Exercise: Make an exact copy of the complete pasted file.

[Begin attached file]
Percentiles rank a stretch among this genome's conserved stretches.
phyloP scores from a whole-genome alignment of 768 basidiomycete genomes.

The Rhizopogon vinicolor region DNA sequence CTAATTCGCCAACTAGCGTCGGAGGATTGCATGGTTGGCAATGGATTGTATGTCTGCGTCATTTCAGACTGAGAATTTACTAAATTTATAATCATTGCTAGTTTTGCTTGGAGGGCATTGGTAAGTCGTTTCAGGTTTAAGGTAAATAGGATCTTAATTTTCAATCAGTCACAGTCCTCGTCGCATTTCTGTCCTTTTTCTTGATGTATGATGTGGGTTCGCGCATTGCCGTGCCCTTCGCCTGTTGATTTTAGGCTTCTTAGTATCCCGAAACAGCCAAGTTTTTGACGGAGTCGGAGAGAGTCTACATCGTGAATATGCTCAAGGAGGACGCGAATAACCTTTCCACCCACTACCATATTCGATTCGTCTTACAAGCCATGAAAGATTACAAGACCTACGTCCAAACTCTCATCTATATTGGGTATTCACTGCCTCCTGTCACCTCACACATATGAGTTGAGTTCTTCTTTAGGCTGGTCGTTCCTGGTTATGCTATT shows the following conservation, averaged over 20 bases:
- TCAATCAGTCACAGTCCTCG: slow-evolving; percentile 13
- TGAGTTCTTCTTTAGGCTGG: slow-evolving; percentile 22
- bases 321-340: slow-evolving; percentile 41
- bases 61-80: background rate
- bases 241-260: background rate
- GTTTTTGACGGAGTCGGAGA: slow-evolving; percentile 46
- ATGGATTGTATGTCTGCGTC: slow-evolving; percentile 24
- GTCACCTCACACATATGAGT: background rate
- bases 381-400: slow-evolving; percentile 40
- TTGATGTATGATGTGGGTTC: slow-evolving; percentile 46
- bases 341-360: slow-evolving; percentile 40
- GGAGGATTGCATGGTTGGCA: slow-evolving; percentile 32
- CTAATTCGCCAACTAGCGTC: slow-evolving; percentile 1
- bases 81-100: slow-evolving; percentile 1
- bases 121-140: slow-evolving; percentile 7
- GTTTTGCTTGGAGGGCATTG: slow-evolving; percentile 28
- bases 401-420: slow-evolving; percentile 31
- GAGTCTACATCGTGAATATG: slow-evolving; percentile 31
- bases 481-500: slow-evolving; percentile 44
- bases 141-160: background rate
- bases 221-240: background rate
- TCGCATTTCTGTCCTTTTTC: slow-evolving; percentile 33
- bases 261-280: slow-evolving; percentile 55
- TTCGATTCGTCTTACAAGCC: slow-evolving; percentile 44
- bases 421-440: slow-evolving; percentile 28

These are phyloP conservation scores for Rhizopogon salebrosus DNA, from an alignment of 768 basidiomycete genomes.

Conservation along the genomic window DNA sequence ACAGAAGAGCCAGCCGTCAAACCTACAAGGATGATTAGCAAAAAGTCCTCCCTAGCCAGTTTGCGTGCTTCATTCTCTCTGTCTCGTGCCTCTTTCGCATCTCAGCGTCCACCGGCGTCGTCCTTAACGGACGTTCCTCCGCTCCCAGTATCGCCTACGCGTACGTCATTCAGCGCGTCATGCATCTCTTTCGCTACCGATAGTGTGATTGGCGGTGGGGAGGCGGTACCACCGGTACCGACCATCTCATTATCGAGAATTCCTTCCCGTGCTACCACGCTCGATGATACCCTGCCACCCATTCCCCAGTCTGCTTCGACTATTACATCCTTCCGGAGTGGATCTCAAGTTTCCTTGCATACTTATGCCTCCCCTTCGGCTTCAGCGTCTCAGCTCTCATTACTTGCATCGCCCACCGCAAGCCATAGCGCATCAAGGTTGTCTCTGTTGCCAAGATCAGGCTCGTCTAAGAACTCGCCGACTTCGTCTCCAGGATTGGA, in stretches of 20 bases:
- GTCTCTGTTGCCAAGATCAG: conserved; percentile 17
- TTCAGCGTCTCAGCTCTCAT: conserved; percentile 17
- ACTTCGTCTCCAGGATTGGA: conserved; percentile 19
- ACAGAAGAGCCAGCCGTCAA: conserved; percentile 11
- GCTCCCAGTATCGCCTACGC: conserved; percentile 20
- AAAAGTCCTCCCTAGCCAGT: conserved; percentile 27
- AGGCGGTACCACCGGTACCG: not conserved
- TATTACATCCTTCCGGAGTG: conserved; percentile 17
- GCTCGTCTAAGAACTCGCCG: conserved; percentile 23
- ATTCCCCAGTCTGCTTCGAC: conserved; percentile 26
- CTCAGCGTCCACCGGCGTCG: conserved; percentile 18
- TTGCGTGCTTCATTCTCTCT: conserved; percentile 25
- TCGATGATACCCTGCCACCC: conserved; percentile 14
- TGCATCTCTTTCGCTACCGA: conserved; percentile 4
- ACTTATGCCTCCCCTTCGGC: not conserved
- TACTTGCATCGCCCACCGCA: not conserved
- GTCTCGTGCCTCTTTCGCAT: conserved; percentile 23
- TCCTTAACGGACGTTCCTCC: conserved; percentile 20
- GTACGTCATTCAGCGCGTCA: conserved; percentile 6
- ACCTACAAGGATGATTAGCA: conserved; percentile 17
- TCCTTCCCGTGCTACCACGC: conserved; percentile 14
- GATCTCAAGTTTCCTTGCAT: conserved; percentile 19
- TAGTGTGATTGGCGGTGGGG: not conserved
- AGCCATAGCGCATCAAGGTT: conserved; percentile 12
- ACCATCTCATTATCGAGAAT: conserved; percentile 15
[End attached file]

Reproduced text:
Percentiles rank a stretch among this genome's conserved stretches.
phyloP scores from a whole-genome alignment of 768 basidiomycete genomes.

The Rhizopogon vinicolor region DNA sequence CTAATTCGCCAACTAGCGTCGGAGGATTGCATGGTTGGCAATGGATTGTATGTCTGCGTCATTTCAGACTGAGAATTTACTAAATTTATAATCATTGCTAGTTTTGCTTGGAGGGCATTGGTAAGTCGTTTCAGGTTTAAGGTAAATAGGATCTTAATTTTCAATCAGTCACAGTCCTCGTCGCATTTCTGTCCTTTTTCTTGATGTATGATGTGGGTTCGCGCATTGCCGTGCCCTTCGCCTGTTGATTTTAGGCTTCTTAGTATCCCGAAACAGCCAAGTTTTTGACGGAGTCGGAGAGAGTCTACATCGTGAATATGCTCAAGGAGGACGCGAATAACCTTTCCACCCACTACCATATTCGATTCGTCTTACAAGCCATGAAAGATTACAAGACCTACGTCCAAACTCTCATCTATATTGGGTATTCACTGCCTCCTGTCACCTCACACATATGAGTTGAGTTCTTCTTTAGGCTGGTCGTTCCTGGTTATGCTATT shows the following conservation, averaged over 20 bases:
- TCAATCAGTCACAGTCCTCG: slow-evolving; percentile 13
- TGAGTTCTTCTTTAGGCTGG: slow-evolving; percentile 22
- bases 321-340: slow-evolving; percentile 41
- bases 61-80: background rate
- bases 241-260: background rate
- GTTTTTGACGGAGTCGGAGA: slow-evolving; percentile 46
- ATGGATTGTATGTCTGCGTC: slow-evolving; percentile 24
- GTCACCTCACACATATGAGT: background rate
- bases 381-400: slow-evolving; percentile 40
- TTGATGTATGATGTGGGTTC: slow-evolving; percentile 46
- bases 341-360: slow-evolving; percentile 40
- GGAGGATTGCATGGTTGGCA: slow-evolving; percentile 32
- CTAATTCGCCAACTAGCGTC: slow-evolving; percentile 1
- bases 81-100: slow-evolving; percentile 1
- bases 121-140: slow-evolving; percentile 7
- GTTTTGCTTGGAGGGCATTG: slow-evolving; percentile 28
- bases 401-420: slow-evolving; percentile 31
- GAGTCTACATCGTGAATATG: slow-evolving; percentile 31
- bases 481-500: slow-evolving; percentile 44
- bases 141-160: background rate
- bases 221-240: background rate
- TCGCATTTCTGTCCTTTTTC: slow-evolving; percentile 33
- bases 261-280: slow-evolving; percentile 55
- TTCGATTCGTCTTACAAGCC: slow-evolving; percentile 44
- bases 421-440: slow-evolving; percentile 28

These are phyloP conservation scores for Rhizopogon salebrosus DNA, from an alignment of 768 basidiomycete genomes.

Conservation along the genomic window DNA sequence ACAGAAGAGCCAGCCGTCAAACCTACAAGGATGATTAGCAAAAAGTCCTCCCTAGCCAGTTTGCGTGCTTCATTCTCTCTGTCTCGTGCCTCTTTCGCATCTCAGCGTCCACCGGCGTCGTCCTTAACGGACGTTCCTCCGCTCCCAGTATCGCCTACGCGTACGTCATTCAGCGCGTCATGCATCTCTTTCGCTACCGATAGTGTGATTGGCGGTGGGGAGGCGGTACCACCGGTACCGACCATCTCATTATCGAGAATTCCTTCCCGTGCTACCACGCTCGATGATACCCTGCCACCCATTCCCCAGTCTGCTTCGACTATTACATCCTTCCGGAGTGGATCTCAAGTTTCCTTGCATACTTATGCCTCCCCTTCGGCTTCAGCGTCTCAGCTCTCATTACTTGCATCGCCCACCGCAAGCCATAGCGCATCAAGGTTGTCTCTGTTGCCAAGATCAGGCTCGTCTAAGAACTCGCCGACTTCGTCTCCAGGATTGGA, in stretches of 20 bases:
- GTCTCTGTTGCCAAGATCAG: conserved; percentile 17
- TTCAGCGTCTCAGCTCTCAT: conserved; percentile 17
- ACTTCGTCTCCAGGATTGGA: conserved; percentile 19
- ACAGAAGAGCCAGCCGTCAA: conserved; percentile 11
- GCTCCCAGTATCGCCTACGC: conserved; percentile 20
- AAAAGTCCTCCCTAGCCAGT: conserved; percentile 27
- AGGCGGTACCACCGGTACCG: not conserved
- TATTACATCCTTCCGGAGTG: conserved; percentile 17
- GCTCGTCTAAGAACTCGCCG: conserved; percentile 23
- ATTCCCCAGTCTGCTTCGAC: conserved; percentile 26
- CTCAGCGTCCACCGGCGTCG: conserved; percentile 18
- TTGCGTGCTTCATTCTCTCT: conserved; percentile 25
- TCGATGATACCCTGCCACCC: conserved; percentile 14
- TGCATCTCTTTCGCTACCGA: conserved; percentile 4
- ACTTATGCCTCCCCTTCGGC: not conserved
- TACTTGCATCGCCCACCGCA: not conserved
- GTCTCGTGCCTCTTTCGCAT: conserved; percentile 23
- TCCTTAACGGACGTTCCTCC: conserved; percentile 20
- GTACGTCATTCAGCGCGTCA: conserved; percentile 6
- ACCTACAAGGATGATTAGCA: conserved; percentile 17
- TCCTTCCCGTGCTACCACGC: conserved; percentile 14
- GATCTCAAGTTTCCTTGCAT: conserved; percentile 19
- TAGTGTGATTGGCGGTGGGG: not conserved
- AGCCATAGCGCATCAAGGTT: conserved; percentile 12
- ACCATCTCATTATCGAGAAT: conserved; percentile 15